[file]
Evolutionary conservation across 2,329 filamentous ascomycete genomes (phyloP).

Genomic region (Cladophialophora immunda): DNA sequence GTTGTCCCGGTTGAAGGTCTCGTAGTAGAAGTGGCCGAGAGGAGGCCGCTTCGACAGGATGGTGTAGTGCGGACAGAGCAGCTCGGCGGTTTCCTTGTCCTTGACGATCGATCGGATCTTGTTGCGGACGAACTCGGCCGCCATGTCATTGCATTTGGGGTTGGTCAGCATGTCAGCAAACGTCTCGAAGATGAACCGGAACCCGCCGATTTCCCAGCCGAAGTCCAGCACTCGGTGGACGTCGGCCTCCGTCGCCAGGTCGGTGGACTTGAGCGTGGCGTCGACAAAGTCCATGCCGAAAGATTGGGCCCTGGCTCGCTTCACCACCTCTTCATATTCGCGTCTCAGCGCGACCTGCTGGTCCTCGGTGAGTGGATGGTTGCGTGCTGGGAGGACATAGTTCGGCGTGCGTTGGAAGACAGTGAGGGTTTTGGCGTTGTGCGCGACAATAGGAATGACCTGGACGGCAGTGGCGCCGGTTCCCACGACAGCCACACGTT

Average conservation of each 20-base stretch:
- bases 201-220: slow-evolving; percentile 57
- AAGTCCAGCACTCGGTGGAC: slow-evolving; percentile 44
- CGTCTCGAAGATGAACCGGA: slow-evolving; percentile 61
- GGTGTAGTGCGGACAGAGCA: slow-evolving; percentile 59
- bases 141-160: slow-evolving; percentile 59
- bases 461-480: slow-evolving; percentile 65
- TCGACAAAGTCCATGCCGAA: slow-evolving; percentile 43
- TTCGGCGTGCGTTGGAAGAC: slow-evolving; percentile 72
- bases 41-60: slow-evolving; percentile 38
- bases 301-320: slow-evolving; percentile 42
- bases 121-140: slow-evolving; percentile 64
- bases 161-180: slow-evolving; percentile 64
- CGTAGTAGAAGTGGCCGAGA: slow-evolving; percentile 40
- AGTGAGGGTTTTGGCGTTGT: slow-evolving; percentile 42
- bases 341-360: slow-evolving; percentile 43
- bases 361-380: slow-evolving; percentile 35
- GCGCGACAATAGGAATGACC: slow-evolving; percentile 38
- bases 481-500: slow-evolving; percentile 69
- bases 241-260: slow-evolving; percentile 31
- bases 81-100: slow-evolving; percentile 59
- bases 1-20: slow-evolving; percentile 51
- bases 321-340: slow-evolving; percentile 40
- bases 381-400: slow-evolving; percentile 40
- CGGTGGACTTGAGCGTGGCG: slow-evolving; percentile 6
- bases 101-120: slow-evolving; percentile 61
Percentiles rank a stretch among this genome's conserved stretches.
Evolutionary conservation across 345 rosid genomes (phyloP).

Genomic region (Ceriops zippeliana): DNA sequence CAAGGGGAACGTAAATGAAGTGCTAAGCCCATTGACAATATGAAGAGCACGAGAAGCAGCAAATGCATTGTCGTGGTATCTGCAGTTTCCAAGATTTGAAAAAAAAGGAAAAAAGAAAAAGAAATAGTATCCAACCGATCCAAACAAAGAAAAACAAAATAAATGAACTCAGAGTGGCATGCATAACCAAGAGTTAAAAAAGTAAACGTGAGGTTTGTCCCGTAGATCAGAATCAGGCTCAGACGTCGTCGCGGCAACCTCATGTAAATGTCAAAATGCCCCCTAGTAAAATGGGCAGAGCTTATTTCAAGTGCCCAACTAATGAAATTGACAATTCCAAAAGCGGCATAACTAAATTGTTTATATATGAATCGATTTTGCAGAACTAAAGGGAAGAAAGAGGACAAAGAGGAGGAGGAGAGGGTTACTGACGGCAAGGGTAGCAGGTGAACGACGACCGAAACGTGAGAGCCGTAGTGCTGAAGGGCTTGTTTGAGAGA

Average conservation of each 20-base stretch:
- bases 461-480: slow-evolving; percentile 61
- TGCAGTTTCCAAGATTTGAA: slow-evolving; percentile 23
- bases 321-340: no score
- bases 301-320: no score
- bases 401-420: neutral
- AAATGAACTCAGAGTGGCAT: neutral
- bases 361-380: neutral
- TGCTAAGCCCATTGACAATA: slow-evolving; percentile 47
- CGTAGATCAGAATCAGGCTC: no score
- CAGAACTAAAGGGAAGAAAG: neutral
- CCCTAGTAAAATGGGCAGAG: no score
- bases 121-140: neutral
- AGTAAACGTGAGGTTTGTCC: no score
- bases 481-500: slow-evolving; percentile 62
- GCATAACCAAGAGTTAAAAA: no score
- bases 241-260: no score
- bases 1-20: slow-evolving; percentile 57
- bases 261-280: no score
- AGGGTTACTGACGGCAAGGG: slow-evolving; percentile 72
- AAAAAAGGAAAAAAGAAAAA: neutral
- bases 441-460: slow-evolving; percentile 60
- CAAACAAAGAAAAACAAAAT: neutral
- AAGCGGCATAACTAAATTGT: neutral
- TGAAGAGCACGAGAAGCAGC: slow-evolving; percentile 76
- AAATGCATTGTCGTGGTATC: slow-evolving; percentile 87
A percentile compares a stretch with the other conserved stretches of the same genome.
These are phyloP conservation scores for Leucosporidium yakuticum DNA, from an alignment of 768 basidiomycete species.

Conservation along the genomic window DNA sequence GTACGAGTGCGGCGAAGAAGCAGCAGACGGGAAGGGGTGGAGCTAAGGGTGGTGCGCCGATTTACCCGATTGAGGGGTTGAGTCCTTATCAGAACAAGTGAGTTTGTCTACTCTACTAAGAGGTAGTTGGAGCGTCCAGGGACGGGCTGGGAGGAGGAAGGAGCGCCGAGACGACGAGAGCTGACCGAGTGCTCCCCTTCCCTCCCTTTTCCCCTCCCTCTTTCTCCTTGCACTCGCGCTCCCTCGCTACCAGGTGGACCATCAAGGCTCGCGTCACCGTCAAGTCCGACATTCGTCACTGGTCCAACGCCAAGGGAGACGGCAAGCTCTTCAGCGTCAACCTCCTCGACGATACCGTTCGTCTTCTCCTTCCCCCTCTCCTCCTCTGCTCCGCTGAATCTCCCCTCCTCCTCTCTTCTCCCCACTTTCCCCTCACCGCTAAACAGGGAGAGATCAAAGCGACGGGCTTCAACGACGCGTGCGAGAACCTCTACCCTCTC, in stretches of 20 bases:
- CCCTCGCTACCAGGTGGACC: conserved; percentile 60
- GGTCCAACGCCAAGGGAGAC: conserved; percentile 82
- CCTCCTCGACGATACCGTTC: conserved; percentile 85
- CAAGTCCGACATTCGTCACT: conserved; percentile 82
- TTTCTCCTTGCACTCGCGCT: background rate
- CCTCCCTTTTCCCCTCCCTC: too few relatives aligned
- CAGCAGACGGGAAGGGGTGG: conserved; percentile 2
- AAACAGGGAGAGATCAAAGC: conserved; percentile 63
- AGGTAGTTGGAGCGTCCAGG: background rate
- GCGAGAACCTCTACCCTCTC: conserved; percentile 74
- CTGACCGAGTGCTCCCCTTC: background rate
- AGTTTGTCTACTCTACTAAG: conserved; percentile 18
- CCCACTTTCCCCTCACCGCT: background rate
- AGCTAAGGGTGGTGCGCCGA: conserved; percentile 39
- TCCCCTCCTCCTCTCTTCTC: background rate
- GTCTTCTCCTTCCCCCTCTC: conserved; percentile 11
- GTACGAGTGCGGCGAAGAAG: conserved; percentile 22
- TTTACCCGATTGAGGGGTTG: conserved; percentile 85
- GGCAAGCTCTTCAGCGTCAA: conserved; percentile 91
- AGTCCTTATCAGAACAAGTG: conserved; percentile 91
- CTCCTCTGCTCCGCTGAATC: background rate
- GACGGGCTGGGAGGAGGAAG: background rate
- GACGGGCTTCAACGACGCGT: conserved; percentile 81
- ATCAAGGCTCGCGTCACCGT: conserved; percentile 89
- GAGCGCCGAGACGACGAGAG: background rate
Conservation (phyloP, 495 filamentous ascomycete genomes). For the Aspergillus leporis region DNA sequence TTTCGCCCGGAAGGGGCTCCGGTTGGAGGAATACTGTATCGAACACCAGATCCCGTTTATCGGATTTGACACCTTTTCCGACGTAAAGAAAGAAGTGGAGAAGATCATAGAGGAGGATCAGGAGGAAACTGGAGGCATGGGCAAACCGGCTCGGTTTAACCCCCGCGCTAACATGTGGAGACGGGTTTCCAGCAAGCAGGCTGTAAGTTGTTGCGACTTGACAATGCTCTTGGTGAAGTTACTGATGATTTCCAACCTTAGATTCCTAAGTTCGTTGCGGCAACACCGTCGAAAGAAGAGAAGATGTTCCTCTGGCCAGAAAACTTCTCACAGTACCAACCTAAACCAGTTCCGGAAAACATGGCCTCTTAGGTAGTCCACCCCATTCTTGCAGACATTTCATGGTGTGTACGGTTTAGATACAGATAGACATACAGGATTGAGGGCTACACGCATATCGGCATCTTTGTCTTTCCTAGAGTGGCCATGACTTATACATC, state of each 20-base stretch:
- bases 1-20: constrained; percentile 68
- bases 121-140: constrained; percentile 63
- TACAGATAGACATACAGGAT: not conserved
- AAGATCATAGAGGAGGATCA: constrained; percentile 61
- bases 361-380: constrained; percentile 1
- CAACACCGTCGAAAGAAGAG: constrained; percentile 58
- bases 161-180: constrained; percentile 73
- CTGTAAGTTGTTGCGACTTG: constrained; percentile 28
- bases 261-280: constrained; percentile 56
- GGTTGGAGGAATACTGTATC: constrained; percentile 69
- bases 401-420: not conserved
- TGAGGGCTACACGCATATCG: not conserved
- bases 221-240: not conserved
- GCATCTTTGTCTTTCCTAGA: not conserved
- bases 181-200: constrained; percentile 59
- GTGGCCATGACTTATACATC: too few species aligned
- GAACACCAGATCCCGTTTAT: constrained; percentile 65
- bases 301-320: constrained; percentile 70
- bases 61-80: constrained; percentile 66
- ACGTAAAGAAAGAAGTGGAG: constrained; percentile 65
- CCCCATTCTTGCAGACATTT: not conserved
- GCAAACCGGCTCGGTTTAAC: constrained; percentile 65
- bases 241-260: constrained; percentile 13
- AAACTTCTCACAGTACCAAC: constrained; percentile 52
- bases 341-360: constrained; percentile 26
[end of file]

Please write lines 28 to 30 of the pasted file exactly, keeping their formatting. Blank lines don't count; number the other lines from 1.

- bases 101-120: slow-evolving; percentile 61
Percentiles rank a stretch among this genome's conserved stretches.
Evolutionary conservation across 345 rosid genomes (phyloP).